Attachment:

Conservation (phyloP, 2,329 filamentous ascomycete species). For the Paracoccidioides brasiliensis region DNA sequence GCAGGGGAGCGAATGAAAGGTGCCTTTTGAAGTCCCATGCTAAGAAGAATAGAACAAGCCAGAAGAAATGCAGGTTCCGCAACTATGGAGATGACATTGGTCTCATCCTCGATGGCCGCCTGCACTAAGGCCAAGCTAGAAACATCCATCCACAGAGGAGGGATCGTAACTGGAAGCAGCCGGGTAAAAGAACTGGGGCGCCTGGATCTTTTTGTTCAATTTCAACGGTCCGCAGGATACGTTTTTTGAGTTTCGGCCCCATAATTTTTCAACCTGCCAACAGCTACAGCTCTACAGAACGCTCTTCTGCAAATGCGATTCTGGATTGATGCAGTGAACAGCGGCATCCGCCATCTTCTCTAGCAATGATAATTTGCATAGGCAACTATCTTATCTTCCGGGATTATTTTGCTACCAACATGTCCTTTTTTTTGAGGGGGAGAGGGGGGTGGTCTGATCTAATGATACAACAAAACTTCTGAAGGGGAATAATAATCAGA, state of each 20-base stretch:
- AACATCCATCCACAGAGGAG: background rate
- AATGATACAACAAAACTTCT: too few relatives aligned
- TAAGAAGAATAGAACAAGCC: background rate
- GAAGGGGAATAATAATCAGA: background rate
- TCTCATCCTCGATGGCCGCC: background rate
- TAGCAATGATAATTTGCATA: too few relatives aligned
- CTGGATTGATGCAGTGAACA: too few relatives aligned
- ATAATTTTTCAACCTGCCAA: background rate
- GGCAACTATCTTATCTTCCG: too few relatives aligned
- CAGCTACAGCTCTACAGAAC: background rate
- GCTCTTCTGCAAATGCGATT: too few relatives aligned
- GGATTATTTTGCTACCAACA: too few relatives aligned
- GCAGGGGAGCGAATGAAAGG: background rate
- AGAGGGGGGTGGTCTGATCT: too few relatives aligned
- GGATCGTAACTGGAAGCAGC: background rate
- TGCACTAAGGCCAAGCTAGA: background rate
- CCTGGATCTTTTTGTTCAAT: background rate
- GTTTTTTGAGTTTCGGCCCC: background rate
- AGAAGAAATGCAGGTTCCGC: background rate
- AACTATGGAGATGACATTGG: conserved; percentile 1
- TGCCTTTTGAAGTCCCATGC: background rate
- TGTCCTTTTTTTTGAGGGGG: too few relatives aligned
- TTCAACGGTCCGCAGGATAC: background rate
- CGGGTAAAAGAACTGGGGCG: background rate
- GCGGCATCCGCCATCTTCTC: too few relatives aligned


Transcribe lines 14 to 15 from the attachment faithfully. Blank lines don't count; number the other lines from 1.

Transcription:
- GCAGGGGAGCGAATGAAAGG: background rate
- AGAGGGGGGTGGTCTGATCT: too few relatives aligned